Evident immediately from its title, the Partita for Solo Violin by Moravian composer Klement Slavický pays homage to J. S. Bach’s landmark series of Six Sonatas and Partitas for Solo Violin (BWV 1001–1006) from 1720. Although both pieces rely heavily on gesture to make each movement come to life, Bach’s partitas draw on well-known Baroque dance forms, while Slavický’s movements utilize modern genres that are defined more by dramatic character than traditional structures. In “Improvvisazione”, the lack of barlines and florid ornamentation afford the violinist significant performance liberties that contribute to the movement’s improvised character. The “Intermezzo” serves as a moment of respite, and in this movement we are given the most tender melodies of the entire work, which emerge from a constant pulsing that unifies the whole movement. The third movement, “Esercizio”, is a technical endeavor for the violinist, requiring the performer to traverse the highest and lowest registers of the violin in a constant stream of notes that alternates between duple and triple divisions, while the fourth movement, “Dialogo”, unfolds as a conversation in which the violinist must perform the roles of the different interlocutors. Though we are given no program for the dialogue, Slavický’s tempo markings and directives provide some sense of the nature of the exchanges, moving from calm and tranquil sections suggestive of agreement or concern to more animated and impassioned passages evocative of disagreement or anger. In the final movement, “Capriccio”, sudden moments of rest and playful slides contribute to a lighthearted character that round out the many emotions explored in this dramatic work.
Barbora Kolářová is recognized as one of the foremost young violinists to emerge from the Czech Republic, having received widespread acclaim for her ability to move audiences with her passionate performance, inherent musicality and comfortable command on stage. Co-founder and Artistic Director/General Manager of the Lake George Music Festival, Barbora is a Manhattan Concert artist, Lincoln Center Stage artist and a visiting Co- Principal Second Violin of the Malaysian Philharmonic Orchestra.
Ms. Kolářová’s 2019/2020 season highlights include the world premiere of a solo violin composition by GRAMMY Award nominated composer Pascal Le Boeuf written for Barbora, a premiere of David Ludwig's Violin Concerto No.2 "Paganiniana" for solo violin and chamber ensemble as well as world premiere of Sheridan Seyfried's Capricio for solo violin. Barbora will be returning to the Curtis Summerfest as contemporary faculty/artist, debuting with Orchestra Santa Monica under Maestro Roger Kalia performing Brahms’ Violin Concerto, giving solo recitals and outreach events in Washington DC, New York, Europe, Southeast Asia and performing chamber music concerts as part of Lincoln Center Stage in Hawaii, Pacific Islands, New Zealand and Australia. Ms. Kolářová’s will be releasing a solo violin album "Imp in Impulse" including works that have not been previously recorded in the fall of 2019.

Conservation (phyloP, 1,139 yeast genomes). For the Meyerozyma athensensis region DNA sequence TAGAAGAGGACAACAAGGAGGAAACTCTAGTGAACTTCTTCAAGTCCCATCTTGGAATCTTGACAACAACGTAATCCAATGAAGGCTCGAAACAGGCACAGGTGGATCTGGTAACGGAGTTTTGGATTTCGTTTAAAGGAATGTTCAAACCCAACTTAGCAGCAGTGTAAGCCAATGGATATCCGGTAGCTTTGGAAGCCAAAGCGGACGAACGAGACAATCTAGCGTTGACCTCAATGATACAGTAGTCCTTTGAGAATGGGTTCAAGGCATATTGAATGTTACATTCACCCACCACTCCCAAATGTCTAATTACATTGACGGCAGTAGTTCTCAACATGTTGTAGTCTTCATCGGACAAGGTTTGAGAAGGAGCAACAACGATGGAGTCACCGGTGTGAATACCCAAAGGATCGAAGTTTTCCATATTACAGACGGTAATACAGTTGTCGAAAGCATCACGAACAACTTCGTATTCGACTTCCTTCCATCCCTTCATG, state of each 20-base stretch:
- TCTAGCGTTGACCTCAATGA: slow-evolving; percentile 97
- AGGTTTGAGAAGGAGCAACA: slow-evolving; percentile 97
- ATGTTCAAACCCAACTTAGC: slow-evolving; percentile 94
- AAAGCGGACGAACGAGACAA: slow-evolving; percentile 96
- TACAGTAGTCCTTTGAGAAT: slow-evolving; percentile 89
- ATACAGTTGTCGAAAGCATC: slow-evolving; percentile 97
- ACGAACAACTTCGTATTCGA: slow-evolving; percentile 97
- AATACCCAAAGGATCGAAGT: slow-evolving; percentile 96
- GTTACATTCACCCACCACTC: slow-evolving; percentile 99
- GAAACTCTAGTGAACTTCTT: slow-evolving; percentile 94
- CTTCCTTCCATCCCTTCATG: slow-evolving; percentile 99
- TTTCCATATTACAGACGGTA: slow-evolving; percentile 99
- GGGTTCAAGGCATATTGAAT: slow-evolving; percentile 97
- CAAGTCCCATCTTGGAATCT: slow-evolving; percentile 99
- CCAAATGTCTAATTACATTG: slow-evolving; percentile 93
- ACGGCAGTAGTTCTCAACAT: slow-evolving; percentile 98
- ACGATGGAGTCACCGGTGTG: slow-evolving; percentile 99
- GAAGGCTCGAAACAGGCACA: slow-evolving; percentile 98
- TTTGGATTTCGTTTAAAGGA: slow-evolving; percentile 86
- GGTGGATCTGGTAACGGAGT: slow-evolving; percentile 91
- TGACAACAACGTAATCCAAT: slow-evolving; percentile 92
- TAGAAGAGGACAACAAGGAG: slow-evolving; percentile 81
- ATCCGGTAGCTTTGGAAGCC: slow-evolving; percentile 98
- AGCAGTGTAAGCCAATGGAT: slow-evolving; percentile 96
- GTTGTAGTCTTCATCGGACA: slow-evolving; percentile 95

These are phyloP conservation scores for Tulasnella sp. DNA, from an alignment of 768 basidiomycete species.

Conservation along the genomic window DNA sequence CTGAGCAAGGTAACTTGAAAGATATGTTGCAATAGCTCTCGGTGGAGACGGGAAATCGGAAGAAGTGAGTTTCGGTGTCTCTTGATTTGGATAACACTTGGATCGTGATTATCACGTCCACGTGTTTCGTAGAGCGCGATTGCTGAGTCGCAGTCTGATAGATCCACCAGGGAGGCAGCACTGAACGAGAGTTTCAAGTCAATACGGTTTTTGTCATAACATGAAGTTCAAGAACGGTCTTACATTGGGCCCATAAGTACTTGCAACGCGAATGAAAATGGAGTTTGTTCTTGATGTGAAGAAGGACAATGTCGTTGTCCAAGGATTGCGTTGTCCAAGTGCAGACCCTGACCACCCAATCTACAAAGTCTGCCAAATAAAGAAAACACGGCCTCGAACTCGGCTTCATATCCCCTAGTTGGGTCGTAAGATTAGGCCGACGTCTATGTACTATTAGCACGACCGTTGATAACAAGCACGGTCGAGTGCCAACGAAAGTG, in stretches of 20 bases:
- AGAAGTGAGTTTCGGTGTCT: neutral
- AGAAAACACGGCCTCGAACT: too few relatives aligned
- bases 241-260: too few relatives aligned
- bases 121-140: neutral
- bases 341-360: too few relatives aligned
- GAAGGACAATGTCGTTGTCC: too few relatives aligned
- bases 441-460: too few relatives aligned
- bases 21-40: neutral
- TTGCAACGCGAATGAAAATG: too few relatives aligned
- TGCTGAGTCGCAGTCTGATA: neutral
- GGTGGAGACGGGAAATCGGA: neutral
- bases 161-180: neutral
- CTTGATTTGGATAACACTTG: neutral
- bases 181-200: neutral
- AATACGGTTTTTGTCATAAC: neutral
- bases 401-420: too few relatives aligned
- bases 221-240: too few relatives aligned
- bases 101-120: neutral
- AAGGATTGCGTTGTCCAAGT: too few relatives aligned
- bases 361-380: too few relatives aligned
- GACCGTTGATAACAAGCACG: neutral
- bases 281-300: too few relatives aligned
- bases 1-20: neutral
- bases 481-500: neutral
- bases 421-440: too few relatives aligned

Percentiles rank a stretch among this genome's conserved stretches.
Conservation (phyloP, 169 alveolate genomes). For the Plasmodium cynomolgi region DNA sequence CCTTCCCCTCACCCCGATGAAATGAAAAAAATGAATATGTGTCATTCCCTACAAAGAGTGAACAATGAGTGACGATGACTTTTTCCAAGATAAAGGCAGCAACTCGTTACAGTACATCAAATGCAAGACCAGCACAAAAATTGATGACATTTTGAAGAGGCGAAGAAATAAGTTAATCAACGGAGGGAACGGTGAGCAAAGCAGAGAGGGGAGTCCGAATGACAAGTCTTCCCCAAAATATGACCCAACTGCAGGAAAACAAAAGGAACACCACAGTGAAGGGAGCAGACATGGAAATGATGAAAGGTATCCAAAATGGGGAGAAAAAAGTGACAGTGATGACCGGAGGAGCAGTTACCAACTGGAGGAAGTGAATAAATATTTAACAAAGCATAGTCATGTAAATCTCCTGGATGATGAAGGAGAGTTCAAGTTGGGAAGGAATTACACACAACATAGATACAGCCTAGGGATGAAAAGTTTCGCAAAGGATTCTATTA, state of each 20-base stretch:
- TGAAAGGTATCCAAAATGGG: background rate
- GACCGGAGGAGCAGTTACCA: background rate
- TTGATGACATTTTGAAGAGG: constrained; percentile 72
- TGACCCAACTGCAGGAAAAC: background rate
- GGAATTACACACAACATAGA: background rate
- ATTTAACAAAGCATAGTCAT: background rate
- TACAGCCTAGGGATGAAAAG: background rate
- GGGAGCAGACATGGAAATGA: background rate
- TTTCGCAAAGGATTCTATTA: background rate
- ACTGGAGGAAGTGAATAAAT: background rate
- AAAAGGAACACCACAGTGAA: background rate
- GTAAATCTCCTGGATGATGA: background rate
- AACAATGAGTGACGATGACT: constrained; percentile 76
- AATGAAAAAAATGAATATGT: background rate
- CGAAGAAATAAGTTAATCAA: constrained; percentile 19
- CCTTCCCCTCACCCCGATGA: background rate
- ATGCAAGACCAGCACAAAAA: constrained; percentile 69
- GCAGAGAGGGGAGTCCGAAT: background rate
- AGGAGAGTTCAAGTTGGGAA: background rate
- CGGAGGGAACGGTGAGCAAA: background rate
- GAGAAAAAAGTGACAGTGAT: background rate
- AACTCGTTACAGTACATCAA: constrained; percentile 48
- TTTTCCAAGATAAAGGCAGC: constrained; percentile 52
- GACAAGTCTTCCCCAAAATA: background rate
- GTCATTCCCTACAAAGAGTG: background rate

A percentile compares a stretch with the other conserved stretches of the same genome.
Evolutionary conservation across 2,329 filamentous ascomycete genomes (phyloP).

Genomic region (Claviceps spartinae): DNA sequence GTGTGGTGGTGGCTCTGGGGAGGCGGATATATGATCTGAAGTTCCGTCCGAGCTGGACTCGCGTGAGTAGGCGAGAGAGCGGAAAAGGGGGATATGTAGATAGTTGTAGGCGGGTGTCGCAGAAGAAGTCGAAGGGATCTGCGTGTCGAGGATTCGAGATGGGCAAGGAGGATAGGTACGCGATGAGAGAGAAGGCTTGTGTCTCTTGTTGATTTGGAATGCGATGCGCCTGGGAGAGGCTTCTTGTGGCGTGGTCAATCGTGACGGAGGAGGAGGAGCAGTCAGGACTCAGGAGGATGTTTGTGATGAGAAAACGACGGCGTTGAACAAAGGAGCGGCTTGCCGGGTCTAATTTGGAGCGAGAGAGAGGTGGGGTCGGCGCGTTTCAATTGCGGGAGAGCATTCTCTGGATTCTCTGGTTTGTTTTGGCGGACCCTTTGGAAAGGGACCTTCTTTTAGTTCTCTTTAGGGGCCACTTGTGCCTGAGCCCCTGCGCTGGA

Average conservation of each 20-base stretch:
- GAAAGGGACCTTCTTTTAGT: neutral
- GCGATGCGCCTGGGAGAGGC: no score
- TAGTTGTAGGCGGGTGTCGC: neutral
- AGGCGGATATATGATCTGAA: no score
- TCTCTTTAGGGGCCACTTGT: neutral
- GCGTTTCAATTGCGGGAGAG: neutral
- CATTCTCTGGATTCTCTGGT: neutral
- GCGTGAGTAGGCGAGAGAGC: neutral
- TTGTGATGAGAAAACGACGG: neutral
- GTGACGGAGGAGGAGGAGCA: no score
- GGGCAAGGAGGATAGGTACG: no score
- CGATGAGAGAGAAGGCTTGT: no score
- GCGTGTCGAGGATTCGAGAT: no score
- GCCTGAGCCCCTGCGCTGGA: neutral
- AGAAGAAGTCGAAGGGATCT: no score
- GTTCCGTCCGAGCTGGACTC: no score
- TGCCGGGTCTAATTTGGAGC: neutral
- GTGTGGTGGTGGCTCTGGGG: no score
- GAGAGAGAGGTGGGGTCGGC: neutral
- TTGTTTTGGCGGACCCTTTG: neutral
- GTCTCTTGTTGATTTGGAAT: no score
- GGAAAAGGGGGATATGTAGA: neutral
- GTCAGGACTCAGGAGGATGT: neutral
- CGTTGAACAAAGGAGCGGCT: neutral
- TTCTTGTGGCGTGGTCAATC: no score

Barbora Kolářová appeared numerous times as a soloist with the Czech Philharmonic Chamber Orchestra performing throughout Europe and the United States and has also performed solo concertos with the Czech Radio Symphony, the Czech National Theatre Orchestra, the West Bohemia Symphony Orchestra, the Limoges Orchestra and the Academy Sinfonietta Orchestra where she also served as a concertmaster (2013-2015). Miss Kolářová is also a former visiting performing artist of the Czech Philharmonic (2013-2016) and visiting concertmaster of the Orquestra Filarmonica de Minas Gerais in Brazil (2017-2018).
As an active soloist, chamber musician, and member of numerous prestigious orchestras she has appeared on the stages of Carnegie Hall, Philadelphia’s Verizon Hall, the Kennedy Center of the Performing Arts, Tokyo’s Suntory Hall, Shanghai Oriental Arts Center, National Centre for the Performing Arts in Beijing, Cultural Centre in Hong Kong, Dewan Philharmonik Petronas in Kuala Lumpur, Musikverein and the Wiener Kozerthaus in Vienna, Warsaw Philharmonic Concert Hall, Lisinski Hall in Zagreb, and the Dvorana Hall/ Union Hall in Maribor, Slovenia. She has collaborated with many notable artists such as the Ying Quartet, the Johannes Quartet, Ruggiero Ricci, Sir Simon Rattle, Charles Dutoit, Christoph Eschenbach, Valery Gergiev, Andre Previn, Yannick Nezget-Seguin, Alan Gilbert, Fabio Luisi, Neeme Jarvi and many others.
A native of the Czech Republic, Barbora Kolářová holds a Bachelor of Music degree from the Curtis Institute of Music and Master of Music degree from the Yale School of Music. Her major teachers include Pavel Prantl, Charles Avsharian, Ida Kavafian, Arnold Steinhardt and Ani Kavafian. Barbora plays 1700 Antonius Josephus Laske violin and her performance wardrobe is provided and sponsored by Malaysian designer Alia Bastamam, styled by Shahrezzan Ezani and Jimmy Najeem.